2. Do you pay strict attention to the 2 against 3 parts that the melody or vocal line plays against the left hand part?


The thought of eternal efflorescence of music is a comforting one, and comes like a messenger of peace in the midst of universal disturbance--Roman Rolland, Musicians of Former Days

Vast untapped resources lie within.
Re: Ave Maria tempo #434901
11/19/08 02:28 PM
11/19/08 02:28 PM
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Quote
Originally posted by ClassicalMan:
Sotto,

1. 60 bpm per eigth note seem very fast for the solo piano version. I listened to a few performances of the piece and it's not that fast. The "60 bpm" is for the vocalist version.

2. Do you pay strict attention to the 2 against 3 parts that the melody or vocal line plays against the left hand part?
CM:

I tried your version at the piano, and I think you could probably slow it down to about 48 bpm per eighth-note, which seems fine to me, for the piano solo version you have. Leslie Howard plays the Liszt transcription of this at about 48 = eighth-note. This would be the equivalent of one group of triplet sixteenth-notes per metronome beat. I can't imagine it much slower than that without dragging.

Yes, it's important to observe the two against three rhythm.

Regards,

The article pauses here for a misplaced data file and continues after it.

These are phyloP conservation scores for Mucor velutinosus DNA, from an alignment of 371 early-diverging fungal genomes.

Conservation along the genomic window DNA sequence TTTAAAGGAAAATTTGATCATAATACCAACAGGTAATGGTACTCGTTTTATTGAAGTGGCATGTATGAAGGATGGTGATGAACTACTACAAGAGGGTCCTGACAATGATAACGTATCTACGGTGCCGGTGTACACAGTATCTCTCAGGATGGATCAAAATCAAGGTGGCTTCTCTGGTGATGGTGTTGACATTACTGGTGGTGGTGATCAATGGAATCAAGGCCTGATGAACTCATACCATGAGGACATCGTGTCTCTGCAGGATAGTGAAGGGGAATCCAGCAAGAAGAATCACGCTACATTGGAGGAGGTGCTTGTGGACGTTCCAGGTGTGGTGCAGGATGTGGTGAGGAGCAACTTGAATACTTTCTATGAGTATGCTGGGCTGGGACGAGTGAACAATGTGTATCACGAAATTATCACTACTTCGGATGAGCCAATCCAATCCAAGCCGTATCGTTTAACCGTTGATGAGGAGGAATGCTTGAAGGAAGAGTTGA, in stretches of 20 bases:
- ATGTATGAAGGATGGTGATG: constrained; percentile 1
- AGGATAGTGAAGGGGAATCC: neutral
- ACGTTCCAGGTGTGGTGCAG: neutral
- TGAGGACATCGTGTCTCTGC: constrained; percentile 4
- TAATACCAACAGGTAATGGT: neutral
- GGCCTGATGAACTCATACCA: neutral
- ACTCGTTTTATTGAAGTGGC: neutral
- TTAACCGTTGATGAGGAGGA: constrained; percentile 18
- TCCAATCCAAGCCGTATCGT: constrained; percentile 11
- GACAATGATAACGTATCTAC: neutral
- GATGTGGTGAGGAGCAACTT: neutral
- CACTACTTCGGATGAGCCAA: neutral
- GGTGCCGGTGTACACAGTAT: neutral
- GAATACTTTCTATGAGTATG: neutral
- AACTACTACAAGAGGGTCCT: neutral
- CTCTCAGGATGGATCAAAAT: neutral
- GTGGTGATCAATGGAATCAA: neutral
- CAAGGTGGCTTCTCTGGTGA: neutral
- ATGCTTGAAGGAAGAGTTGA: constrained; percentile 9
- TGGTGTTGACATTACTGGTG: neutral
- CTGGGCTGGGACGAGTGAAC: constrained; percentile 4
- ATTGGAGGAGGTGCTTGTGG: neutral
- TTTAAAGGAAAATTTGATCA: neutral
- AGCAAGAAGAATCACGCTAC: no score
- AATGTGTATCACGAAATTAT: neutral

BruceD
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Re: Ave Maria tempo #434902
11/19/08 05:17 PM
11/19/08 05:17 PM
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Quote
Originally posted by Fleeting Visions:
You keep using words that don't mean what you think they mean. If I didn't know better, I'd swear you weren't an anglophone.
Daniel - one could interpret that two ways, both of which seem rather dubious... frown

Re: Ave Maria tempo #434903
11/23/08 11:12 PM
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BruceD, sounds like a plan!


The thought of eternal efflorescence of music is a comforting one, and comes like a messenger of peace in the midst of universal disturbance--Roman Rolland, Musicians of Former Days

Vast untapped resources lie within.
Re: Ave Maria tempo #434904
12/02/08 08:20 PM
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I just about have the piece totally memorized!


The thought of eternal efflorescence of music is a comforting one, and comes like a messenger of peace in the midst of universal disturbance--Roman Rolland, Musicians of Former Days

Vast untapped resources lie within.
Re: Ave Maria tempo #434905
12/23/08 02:02 PM
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Here's the best I can do with this piece


http://www.youtube.com/watch?v=XI3ikbJI298


The thought of eternal efflorescence of music is a comforting one, and comes like a messenger of peace in the midst of universal disturbance--Roman Rolland, Musicians of Former Days

Vast untapped resources lie within.